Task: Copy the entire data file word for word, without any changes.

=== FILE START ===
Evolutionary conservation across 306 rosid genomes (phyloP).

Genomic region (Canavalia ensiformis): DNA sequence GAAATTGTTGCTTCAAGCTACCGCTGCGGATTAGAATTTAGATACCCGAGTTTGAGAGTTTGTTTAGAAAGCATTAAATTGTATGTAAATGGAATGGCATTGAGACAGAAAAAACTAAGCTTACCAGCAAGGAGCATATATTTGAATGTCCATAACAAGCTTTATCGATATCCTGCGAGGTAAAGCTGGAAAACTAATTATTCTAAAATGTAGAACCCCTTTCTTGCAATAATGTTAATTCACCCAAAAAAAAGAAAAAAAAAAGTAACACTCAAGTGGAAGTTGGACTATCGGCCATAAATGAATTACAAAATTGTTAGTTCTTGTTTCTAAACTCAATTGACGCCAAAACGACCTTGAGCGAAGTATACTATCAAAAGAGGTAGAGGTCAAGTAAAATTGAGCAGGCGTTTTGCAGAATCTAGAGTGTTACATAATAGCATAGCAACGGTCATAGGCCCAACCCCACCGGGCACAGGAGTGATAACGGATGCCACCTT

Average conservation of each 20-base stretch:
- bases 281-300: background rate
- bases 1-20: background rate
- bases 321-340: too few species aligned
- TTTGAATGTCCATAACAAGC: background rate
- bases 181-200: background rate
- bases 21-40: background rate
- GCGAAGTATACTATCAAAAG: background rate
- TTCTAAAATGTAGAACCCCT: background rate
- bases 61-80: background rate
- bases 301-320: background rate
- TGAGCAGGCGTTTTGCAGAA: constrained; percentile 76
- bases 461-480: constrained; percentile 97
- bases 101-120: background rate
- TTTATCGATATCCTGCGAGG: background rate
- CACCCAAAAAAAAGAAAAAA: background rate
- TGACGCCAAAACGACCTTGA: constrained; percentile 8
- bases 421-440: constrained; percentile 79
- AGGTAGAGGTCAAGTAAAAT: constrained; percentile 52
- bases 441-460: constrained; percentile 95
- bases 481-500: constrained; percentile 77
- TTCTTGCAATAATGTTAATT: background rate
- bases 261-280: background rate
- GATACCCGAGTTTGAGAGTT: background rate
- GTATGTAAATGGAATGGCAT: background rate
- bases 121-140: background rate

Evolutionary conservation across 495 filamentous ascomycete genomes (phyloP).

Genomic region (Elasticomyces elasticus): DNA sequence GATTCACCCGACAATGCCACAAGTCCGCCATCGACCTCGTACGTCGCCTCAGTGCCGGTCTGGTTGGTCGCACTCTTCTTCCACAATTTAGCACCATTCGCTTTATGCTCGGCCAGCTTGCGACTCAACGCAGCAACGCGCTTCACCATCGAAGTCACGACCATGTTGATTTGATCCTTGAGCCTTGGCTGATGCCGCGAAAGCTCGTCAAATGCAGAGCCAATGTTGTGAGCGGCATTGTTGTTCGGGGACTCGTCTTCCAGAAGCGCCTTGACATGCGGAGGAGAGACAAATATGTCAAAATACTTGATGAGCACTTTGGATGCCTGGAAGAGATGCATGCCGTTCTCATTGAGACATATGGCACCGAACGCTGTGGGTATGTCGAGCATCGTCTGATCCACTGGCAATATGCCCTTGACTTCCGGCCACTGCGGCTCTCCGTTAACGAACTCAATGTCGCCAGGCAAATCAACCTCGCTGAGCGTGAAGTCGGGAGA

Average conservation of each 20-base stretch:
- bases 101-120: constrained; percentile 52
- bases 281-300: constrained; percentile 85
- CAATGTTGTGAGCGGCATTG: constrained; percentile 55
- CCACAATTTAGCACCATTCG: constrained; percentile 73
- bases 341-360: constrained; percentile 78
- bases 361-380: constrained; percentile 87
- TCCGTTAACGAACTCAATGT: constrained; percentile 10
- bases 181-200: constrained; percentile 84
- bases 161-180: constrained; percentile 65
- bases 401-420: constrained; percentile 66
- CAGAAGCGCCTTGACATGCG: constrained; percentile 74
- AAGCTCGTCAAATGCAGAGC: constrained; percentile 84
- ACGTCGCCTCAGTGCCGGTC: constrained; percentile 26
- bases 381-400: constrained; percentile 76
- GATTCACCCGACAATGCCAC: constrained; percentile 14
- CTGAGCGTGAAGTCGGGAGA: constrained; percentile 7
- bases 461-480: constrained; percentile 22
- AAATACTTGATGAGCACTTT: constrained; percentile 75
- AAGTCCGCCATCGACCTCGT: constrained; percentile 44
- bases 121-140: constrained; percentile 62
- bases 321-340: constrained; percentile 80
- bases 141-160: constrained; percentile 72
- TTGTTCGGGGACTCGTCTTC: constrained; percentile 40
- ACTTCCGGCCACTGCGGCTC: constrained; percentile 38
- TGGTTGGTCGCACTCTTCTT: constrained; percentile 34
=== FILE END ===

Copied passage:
Evolutionary conservation across 306 rosid genomes (phyloP).

Genomic region (Canavalia ensiformis): DNA sequence GAAATTGTTGCTTCAAGCTACCGCTGCGGATTAGAATTTAGATACCCGAGTTTGAGAGTTTGTTTAGAAAGCATTAAATTGTATGTAAATGGAATGGCATTGAGACAGAAAAAACTAAGCTTACCAGCAAGGAGCATATATTTGAATGTCCATAACAAGCTTTATCGATATCCTGCGAGGTAAAGCTGGAAAACTAATTATTCTAAAATGTAGAACCCCTTTCTTGCAATAATGTTAATTCACCCAAAAAAAAGAAAAAAAAAAGTAACACTCAAGTGGAAGTTGGACTATCGGCCATAAATGAATTACAAAATTGTTAGTTCTTGTTTCTAAACTCAATTGACGCCAAAACGACCTTGAGCGAAGTATACTATCAAAAGAGGTAGAGGTCAAGTAAAATTGAGCAGGCGTTTTGCAGAATCTAGAGTGTTACATAATAGCATAGCAACGGTCATAGGCCCAACCCCACCGGGCACAGGAGTGATAACGGATGCCACCTT

Average conservation of each 20-base stretch:
- bases 281-300: background rate
- bases 1-20: background rate
- bases 321-340: too few species aligned
- TTTGAATGTCCATAACAAGC: background rate
- bases 181-200: background rate
- bases 21-40: background rate
- GCGAAGTATACTATCAAAAG: background rate
- TTCTAAAATGTAGAACCCCT: background rate
- bases 61-80: background rate
- bases 301-320: background rate
- TGAGCAGGCGTTTTGCAGAA: constrained; percentile 76
- bases 461-480: constrained; percentile 97
- bases 101-120: background rate
- TTTATCGATATCCTGCGAGG: background rate
- CACCCAAAAAAAAGAAAAAA: background rate
- TGACGCCAAAACGACCTTGA: constrained; percentile 8
- bases 421-440: constrained; percentile 79
- AGGTAGAGGTCAAGTAAAAT: constrained; percentile 52
- bases 441-460: constrained; percentile 95
- bases 481-500: constrained; percentile 77
- TTCTTGCAATAATGTTAATT: background rate
- bases 261-280: background rate
- GATACCCGAGTTTGAGAGTT: background rate
- GTATGTAAATGGAATGGCAT: background rate
- bases 121-140: background rate

Evolutionary conservation across 495 filamentous ascomycete genomes (phyloP).

Genomic region (Elasticomyces elasticus): DNA sequence GATTCACCCGACAATGCCACAAGTCCGCCATCGACCTCGTACGTCGCCTCAGTGCCGGTCTGGTTGGTCGCACTCTTCTTCCACAATTTAGCACCATTCGCTTTATGCTCGGCCAGCTTGCGACTCAACGCAGCAACGCGCTTCACCATCGAAGTCACGACCATGTTGATTTGATCCTTGAGCCTTGGCTGATGCCGCGAAAGCTCGTCAAATGCAGAGCCAATGTTGTGAGCGGCATTGTTGTTCGGGGACTCGTCTTCCAGAAGCGCCTTGACATGCGGAGGAGAGACAAATATGTCAAAATACTTGATGAGCACTTTGGATGCCTGGAAGAGATGCATGCCGTTCTCATTGAGACATATGGCACCGAACGCTGTGGGTATGTCGAGCATCGTCTGATCCACTGGCAATATGCCCTTGACTTCCGGCCACTGCGGCTCTCCGTTAACGAACTCAATGTCGCCAGGCAAATCAACCTCGCTGAGCGTGAAGTCGGGAGA

Average conservation of each 20-base stretch:
- bases 101-120: constrained; percentile 52
- bases 281-300: constrained; percentile 85
- CAATGTTGTGAGCGGCATTG: constrained; percentile 55
- CCACAATTTAGCACCATTCG: constrained; percentile 73
- bases 341-360: constrained; percentile 78
- bases 361-380: constrained; percentile 87
- TCCGTTAACGAACTCAATGT: constrained; percentile 10
- bases 181-200: constrained; percentile 84
- bases 161-180: constrained; percentile 65
- bases 401-420: constrained; percentile 66
- CAGAAGCGCCTTGACATGCG: constrained; percentile 74
- AAGCTCGTCAAATGCAGAGC: constrained; percentile 84
- ACGTCGCCTCAGTGCCGGTC: constrained; percentile 26
- bases 381-400: constrained; percentile 76
- GATTCACCCGACAATGCCAC: constrained; percentile 14
- CTGAGCGTGAAGTCGGGAGA: constrained; percentile 7
- bases 461-480: constrained; percentile 22
- AAATACTTGATGAGCACTTT: constrained; percentile 75
- AAGTCCGCCATCGACCTCGT: constrained; percentile 44
- bases 121-140: constrained; percentile 62
- bases 321-340: constrained; percentile 80
- bases 141-160: constrained; percentile 72
- TTGTTCGGGGACTCGTCTTC: constrained; percentile 40
- ACTTCCGGCCACTGCGGCTC: constrained; percentile 38
- TGGTTGGTCGCACTCTTCTT: constrained; percentile 34